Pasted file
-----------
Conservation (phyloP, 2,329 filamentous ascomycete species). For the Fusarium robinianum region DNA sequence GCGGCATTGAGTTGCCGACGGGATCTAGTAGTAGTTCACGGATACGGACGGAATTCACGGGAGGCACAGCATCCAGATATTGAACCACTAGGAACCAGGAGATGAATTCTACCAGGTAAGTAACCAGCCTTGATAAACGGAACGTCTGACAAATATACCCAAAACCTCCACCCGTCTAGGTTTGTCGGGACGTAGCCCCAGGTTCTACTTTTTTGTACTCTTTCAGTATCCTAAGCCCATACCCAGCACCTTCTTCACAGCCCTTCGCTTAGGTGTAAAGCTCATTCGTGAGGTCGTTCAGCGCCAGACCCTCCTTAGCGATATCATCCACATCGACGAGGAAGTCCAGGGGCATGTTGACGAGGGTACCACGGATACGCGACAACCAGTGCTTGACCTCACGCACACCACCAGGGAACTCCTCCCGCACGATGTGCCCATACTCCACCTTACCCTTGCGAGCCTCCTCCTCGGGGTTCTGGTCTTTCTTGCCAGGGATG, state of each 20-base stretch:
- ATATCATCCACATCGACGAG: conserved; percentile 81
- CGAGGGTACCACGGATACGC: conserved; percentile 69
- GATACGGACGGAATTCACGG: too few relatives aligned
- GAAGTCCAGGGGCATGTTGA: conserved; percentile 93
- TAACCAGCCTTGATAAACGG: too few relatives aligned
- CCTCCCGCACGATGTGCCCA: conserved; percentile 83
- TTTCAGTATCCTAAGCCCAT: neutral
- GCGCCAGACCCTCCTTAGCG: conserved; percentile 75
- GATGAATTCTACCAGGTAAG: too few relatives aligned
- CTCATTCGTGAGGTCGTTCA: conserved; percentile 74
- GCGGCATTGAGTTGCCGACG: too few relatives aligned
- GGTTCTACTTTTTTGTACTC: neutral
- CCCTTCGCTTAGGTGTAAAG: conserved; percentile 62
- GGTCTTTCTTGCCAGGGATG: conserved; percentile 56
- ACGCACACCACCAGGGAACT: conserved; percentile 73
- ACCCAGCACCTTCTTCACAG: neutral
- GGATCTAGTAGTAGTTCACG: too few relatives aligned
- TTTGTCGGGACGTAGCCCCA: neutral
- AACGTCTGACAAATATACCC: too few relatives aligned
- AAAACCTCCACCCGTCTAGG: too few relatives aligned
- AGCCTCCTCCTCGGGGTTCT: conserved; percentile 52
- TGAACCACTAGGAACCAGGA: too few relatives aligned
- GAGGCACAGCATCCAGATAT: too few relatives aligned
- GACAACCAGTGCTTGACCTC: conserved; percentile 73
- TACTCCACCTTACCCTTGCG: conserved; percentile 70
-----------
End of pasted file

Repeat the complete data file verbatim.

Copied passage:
Conservation (phyloP, 2,329 filamentous ascomycete species). For the Fusarium robinianum region DNA sequence GCGGCATTGAGTTGCCGACGGGATCTAGTAGTAGTTCACGGATACGGACGGAATTCACGGGAGGCACAGCATCCAGATATTGAACCACTAGGAACCAGGAGATGAATTCTACCAGGTAAGTAACCAGCCTTGATAAACGGAACGTCTGACAAATATACCCAAAACCTCCACCCGTCTAGGTTTGTCGGGACGTAGCCCCAGGTTCTACTTTTTTGTACTCTTTCAGTATCCTAAGCCCATACCCAGCACCTTCTTCACAGCCCTTCGCTTAGGTGTAAAGCTCATTCGTGAGGTCGTTCAGCGCCAGACCCTCCTTAGCGATATCATCCACATCGACGAGGAAGTCCAGGGGCATGTTGACGAGGGTACCACGGATACGCGACAACCAGTGCTTGACCTCACGCACACCACCAGGGAACTCCTCCCGCACGATGTGCCCATACTCCACCTTACCCTTGCGAGCCTCCTCCTCGGGGTTCTGGTCTTTCTTGCCAGGGATG, state of each 20-base stretch:
- ATATCATCCACATCGACGAG: conserved; percentile 81
- CGAGGGTACCACGGATACGC: conserved; percentile 69
- GATACGGACGGAATTCACGG: too few relatives aligned
- GAAGTCCAGGGGCATGTTGA: conserved; percentile 93
- TAACCAGCCTTGATAAACGG: too few relatives aligned
- CCTCCCGCACGATGTGCCCA: conserved; percentile 83
- TTTCAGTATCCTAAGCCCAT: neutral
- GCGCCAGACCCTCCTTAGCG: conserved; percentile 75
- GATGAATTCTACCAGGTAAG: too few relatives aligned
- CTCATTCGTGAGGTCGTTCA: conserved; percentile 74
- GCGGCATTGAGTTGCCGACG: too few relatives aligned
- GGTTCTACTTTTTTGTACTC: neutral
- CCCTTCGCTTAGGTGTAAAG: conserved; percentile 62
- GGTCTTTCTTGCCAGGGATG: conserved; percentile 56
- ACGCACACCACCAGGGAACT: conserved; percentile 73
- ACCCAGCACCTTCTTCACAG: neutral
- GGATCTAGTAGTAGTTCACG: too few relatives aligned
- TTTGTCGGGACGTAGCCCCA: neutral
- AACGTCTGACAAATATACCC: too few relatives aligned
- AAAACCTCCACCCGTCTAGG: too few relatives aligned
- AGCCTCCTCCTCGGGGTTCT: conserved; percentile 52
- TGAACCACTAGGAACCAGGA: too few relatives aligned
- GAGGCACAGCATCCAGATAT: too few relatives aligned
- GACAACCAGTGCTTGACCTC: conserved; percentile 73
- TACTCCACCTTACCCTTGCG: conserved; percentile 70